Taking a look at the NA list of complaints, we find that performance takes the top spot with 5% of the complaints while the usual suspects battery charging, and touch takes the second and third spots with 3% each.
So what can steps can the smartphone manufacturers take so as to ensure a better end user experience? We listed down a few points below that OEMs would do well to follow on both sides of the pond, albeit some of them are geared more heavily towards Android than Apple.
- OEMs should try to not mess with core Android features and make changes to the kernel and source code. This leads to security vulnerabilities as well as other bugs and glitches that affect the overall smoothness and performance of a device. OEM skins are also one of the major causes of Android fragmentation in lower tier devices as we discussed in great detail in a previous article.
- App developers should bear device constraints in mind while developing their app. One of the secrets of making a successful app is knowing the market, and that means knowing the average horsepower of the devices that the target audience owns.
- OEMs should also focus on getting their repair crews more proficient as having a good customer service is paramount to keeping consumers happy. In NA, the NTF (No Trouble Found) return rate was a staggering 73%, and even EU had a rate of 65%. This means that more than half the devices that had arrived at service centers had to be replaced instead of repaired as the problem could not be detected by the personnel employed by the manufacturer.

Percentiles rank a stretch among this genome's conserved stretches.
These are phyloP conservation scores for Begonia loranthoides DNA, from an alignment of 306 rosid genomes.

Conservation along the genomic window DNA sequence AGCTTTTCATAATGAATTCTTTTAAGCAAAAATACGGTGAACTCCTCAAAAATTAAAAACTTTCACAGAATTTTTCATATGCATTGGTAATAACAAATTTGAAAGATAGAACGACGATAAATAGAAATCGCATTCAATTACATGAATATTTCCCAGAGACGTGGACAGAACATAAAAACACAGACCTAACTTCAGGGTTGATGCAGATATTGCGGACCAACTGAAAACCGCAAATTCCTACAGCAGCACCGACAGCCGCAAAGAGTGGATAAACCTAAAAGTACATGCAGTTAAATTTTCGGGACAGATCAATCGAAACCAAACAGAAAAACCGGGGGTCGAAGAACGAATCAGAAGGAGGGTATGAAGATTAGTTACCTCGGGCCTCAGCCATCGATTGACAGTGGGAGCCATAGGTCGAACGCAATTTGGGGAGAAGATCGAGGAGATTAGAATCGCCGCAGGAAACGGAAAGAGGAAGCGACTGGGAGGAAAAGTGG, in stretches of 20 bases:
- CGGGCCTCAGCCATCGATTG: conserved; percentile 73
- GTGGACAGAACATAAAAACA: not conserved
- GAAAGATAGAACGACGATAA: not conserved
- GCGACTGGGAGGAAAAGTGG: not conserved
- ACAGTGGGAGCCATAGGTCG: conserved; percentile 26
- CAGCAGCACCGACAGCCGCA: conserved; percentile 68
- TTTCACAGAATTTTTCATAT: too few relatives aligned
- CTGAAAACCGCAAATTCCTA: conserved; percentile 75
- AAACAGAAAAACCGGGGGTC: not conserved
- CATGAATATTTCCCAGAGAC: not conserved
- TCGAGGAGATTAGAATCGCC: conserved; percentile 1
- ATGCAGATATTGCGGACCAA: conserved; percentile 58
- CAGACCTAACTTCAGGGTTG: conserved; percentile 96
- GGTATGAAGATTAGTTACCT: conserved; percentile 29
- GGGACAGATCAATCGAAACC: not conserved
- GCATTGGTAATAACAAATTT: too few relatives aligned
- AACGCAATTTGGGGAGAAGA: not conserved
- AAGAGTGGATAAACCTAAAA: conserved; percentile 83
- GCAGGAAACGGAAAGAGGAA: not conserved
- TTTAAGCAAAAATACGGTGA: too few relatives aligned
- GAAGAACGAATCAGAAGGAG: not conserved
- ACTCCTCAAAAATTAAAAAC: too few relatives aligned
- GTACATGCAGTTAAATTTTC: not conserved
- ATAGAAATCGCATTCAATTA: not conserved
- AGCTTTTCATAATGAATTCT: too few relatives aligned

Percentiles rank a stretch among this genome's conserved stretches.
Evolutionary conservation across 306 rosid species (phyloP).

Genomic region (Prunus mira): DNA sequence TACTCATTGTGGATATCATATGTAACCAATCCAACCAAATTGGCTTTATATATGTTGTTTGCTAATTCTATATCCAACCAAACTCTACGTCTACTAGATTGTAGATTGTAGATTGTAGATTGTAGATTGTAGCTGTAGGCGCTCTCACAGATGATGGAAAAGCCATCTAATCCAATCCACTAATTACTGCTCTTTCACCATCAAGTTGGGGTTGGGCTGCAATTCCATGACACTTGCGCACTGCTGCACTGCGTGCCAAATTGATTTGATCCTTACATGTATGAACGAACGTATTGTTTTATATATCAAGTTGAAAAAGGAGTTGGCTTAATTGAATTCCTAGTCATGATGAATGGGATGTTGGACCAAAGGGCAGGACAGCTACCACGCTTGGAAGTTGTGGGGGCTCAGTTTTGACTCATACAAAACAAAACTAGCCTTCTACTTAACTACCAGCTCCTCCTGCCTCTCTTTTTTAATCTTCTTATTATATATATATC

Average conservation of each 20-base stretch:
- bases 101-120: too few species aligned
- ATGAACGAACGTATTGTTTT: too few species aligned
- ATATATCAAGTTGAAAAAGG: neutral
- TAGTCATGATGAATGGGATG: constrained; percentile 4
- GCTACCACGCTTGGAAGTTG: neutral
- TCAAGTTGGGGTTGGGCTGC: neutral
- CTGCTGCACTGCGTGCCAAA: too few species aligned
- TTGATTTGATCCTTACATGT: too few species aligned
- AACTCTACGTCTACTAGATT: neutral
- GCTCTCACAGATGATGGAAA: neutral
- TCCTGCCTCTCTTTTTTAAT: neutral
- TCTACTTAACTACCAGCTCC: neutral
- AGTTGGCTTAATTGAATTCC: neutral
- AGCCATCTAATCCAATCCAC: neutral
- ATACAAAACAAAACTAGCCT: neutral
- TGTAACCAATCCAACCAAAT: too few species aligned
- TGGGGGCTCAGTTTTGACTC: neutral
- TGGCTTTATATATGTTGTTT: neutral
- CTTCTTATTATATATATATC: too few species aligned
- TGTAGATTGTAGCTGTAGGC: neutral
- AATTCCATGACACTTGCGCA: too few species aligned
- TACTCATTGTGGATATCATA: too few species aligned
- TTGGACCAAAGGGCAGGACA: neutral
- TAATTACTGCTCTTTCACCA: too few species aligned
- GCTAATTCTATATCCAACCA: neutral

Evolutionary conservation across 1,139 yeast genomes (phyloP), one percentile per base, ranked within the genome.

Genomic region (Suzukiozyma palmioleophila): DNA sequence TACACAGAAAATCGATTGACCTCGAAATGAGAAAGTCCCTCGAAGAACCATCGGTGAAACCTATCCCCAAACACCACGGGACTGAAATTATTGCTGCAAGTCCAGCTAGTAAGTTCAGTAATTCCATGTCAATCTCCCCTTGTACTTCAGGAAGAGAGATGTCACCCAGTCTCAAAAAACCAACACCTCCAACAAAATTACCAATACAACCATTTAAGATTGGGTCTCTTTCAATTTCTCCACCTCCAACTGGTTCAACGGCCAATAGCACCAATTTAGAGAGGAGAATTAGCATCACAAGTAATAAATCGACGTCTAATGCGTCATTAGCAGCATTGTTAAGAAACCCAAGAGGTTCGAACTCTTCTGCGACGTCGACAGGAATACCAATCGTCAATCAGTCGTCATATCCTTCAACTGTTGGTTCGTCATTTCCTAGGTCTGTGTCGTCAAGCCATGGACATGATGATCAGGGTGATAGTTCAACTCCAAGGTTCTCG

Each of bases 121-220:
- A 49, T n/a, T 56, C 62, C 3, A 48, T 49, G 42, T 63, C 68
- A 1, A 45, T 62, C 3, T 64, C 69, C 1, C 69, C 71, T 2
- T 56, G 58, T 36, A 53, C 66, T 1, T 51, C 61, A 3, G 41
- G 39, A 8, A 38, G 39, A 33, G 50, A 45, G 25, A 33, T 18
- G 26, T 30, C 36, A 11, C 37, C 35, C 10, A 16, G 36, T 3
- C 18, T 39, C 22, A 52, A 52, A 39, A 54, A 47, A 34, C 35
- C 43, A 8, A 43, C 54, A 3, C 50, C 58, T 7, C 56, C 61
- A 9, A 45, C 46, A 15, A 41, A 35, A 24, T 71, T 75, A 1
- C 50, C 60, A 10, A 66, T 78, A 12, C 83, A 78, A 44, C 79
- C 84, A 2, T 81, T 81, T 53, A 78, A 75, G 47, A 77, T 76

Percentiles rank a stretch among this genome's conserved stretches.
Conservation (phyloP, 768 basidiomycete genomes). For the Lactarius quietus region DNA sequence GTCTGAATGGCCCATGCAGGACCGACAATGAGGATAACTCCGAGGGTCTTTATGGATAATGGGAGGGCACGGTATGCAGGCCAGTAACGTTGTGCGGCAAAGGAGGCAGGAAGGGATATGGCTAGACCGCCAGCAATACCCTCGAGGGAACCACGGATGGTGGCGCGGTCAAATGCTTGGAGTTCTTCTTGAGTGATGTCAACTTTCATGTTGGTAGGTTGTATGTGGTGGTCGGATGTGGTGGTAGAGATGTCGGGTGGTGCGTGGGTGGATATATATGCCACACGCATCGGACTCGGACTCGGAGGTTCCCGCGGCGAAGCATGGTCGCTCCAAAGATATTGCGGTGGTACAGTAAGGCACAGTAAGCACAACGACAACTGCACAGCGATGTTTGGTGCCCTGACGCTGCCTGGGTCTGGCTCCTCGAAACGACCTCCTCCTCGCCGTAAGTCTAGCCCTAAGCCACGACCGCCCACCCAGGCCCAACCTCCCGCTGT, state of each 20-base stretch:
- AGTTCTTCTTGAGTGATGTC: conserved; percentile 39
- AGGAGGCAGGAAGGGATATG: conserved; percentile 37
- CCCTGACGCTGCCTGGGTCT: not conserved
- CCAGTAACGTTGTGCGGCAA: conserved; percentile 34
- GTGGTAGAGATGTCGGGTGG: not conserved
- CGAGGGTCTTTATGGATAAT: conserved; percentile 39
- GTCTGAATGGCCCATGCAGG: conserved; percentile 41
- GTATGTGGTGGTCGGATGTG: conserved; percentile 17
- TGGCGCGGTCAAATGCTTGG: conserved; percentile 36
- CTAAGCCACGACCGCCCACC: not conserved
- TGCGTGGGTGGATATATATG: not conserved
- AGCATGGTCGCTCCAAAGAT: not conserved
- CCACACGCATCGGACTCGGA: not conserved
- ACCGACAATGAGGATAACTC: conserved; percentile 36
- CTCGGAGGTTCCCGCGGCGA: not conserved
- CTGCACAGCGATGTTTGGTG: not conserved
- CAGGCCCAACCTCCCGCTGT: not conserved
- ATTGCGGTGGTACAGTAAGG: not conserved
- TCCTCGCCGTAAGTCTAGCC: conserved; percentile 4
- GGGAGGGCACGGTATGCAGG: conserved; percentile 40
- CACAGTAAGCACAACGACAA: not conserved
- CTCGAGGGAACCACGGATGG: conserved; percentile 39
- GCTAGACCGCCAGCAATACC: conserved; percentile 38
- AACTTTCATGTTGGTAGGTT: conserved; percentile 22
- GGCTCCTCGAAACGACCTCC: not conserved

However, as the last step indicates, there is a need to educate the entire ecosystem on what goes on behind the smooth workings of a smartphone. Knowing simple trouble shooting steps like deleting cache(a problem that affects 44% of Android devices), uninstalling rogue apps, taking good care of SD cards and data storage can, in the long run, result in a much smoother smartphone experience.
As smartphones become ever more commonplace from work to home and everywhere in between, there is a growing need to educate the users on the well being of these little pocket powerhouses that lift so much of our daily workload. With privacy and security concerns at the heightened stage of importance, man and machine need to come together in a united effort to gain the best possible cohesiveness from their digital experience.